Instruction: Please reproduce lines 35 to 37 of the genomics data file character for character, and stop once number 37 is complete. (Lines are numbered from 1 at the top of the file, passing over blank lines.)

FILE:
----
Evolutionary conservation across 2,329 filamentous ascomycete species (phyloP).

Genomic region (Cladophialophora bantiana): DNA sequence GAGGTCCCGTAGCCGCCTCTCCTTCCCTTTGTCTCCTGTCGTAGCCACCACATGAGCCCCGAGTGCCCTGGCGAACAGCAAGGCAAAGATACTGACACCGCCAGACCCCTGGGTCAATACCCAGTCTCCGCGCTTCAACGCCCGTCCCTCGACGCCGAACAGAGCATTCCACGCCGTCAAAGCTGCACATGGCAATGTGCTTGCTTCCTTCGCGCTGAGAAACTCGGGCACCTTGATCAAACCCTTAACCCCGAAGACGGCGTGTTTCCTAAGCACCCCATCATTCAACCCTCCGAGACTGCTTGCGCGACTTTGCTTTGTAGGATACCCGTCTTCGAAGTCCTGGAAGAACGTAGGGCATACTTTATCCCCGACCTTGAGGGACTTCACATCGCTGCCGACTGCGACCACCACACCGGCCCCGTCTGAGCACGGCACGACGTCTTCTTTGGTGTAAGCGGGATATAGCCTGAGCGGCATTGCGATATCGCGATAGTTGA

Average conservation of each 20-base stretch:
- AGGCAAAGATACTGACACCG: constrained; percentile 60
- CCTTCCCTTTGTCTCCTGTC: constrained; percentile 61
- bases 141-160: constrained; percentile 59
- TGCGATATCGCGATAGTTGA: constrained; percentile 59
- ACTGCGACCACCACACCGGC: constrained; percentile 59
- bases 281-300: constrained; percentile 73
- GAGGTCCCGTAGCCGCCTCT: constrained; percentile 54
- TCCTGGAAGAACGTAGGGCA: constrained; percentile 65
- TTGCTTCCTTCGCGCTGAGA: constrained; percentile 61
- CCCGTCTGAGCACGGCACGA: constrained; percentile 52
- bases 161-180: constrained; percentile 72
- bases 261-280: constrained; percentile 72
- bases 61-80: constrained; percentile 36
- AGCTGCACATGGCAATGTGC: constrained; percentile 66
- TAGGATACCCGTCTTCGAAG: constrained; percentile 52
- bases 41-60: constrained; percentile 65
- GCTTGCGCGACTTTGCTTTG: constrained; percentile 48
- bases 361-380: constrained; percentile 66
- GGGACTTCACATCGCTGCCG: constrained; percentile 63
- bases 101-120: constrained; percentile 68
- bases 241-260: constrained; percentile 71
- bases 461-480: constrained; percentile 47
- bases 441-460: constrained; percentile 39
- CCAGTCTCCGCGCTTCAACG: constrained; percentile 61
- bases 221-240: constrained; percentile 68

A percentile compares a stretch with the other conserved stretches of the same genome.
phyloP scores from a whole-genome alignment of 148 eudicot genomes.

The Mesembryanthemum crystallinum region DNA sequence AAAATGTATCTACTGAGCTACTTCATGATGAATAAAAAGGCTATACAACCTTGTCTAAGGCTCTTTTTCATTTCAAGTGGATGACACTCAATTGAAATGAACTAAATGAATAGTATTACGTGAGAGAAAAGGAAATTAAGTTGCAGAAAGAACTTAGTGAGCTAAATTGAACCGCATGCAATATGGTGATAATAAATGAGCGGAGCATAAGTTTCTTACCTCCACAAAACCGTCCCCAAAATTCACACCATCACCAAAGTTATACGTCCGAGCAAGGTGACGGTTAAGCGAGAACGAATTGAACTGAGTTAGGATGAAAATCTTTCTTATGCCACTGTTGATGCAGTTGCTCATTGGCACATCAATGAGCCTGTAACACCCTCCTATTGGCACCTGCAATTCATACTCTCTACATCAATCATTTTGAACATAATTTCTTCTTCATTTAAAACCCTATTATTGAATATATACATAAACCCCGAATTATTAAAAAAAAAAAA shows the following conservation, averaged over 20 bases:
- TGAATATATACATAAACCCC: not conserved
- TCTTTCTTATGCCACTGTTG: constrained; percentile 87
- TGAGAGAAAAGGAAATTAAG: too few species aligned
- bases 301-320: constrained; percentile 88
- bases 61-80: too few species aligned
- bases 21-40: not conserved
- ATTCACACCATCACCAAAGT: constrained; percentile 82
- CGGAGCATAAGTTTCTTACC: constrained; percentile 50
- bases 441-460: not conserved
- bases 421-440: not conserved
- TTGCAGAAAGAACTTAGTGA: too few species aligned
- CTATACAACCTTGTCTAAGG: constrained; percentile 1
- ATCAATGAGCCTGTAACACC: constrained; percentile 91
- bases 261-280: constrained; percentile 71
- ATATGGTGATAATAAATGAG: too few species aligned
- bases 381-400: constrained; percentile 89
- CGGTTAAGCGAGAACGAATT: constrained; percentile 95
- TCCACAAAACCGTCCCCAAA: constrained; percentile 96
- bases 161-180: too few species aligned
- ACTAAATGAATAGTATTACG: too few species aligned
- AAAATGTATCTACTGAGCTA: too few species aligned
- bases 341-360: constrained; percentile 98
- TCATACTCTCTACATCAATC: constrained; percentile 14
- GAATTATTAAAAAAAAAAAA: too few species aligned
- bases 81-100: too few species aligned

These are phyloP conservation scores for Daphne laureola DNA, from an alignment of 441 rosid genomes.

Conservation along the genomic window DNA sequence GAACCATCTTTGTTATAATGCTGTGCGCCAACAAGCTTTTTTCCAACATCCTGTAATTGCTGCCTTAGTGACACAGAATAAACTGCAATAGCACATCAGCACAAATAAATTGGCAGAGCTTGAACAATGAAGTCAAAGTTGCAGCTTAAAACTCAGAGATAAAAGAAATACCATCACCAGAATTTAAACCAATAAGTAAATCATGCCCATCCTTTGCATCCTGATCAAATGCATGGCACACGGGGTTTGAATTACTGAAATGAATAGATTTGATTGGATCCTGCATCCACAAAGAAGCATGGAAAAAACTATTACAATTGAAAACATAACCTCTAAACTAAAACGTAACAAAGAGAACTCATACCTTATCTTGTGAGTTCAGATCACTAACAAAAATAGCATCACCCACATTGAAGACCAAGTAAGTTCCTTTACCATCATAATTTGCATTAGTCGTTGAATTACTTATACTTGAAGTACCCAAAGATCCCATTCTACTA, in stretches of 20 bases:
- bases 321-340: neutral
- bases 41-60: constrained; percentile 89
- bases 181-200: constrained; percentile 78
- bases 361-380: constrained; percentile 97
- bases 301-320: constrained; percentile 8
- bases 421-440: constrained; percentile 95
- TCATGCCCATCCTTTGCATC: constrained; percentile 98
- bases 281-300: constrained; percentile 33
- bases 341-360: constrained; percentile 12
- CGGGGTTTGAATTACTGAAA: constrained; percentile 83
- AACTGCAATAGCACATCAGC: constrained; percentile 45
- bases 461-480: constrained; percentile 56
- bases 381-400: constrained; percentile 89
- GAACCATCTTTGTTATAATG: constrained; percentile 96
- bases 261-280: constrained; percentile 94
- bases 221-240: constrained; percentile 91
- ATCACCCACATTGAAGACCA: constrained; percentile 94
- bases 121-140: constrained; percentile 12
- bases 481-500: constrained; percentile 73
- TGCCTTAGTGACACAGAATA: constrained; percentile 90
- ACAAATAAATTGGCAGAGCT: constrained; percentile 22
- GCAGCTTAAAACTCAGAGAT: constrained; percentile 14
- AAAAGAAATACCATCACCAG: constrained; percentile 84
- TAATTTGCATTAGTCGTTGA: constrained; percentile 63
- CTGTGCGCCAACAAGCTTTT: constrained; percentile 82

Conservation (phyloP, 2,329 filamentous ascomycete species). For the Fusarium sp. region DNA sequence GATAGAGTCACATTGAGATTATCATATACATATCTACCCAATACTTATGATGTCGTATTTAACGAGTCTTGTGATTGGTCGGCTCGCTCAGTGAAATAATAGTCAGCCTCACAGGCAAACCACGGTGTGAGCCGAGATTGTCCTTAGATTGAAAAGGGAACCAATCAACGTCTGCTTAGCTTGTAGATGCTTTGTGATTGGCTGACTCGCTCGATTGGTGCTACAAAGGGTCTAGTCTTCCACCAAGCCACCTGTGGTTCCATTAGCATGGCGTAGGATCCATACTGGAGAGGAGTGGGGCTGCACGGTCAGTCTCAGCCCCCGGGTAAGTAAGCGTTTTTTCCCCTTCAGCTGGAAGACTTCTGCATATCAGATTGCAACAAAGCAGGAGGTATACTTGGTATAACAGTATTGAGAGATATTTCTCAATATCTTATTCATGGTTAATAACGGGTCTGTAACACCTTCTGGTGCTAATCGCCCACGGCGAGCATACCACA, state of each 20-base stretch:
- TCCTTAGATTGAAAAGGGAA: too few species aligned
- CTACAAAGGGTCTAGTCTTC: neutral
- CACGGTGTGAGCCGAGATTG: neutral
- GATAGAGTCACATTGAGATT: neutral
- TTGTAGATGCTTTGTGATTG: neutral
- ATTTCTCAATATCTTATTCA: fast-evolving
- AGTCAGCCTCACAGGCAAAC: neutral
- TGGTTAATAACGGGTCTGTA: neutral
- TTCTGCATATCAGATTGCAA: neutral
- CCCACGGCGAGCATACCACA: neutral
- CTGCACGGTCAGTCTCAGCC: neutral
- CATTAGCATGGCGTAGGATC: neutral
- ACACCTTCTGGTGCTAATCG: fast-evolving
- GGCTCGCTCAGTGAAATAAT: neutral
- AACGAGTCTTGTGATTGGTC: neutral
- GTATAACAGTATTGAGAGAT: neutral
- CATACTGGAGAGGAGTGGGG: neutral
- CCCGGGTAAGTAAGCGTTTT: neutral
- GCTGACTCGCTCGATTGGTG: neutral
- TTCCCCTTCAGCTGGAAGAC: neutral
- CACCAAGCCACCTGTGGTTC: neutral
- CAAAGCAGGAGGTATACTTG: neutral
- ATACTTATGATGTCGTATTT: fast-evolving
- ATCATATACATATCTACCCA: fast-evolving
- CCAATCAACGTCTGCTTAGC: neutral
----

- bases 301-320: constrained; percentile 88
- bases 61-80: too few species aligned
- bases 21-40: not conserved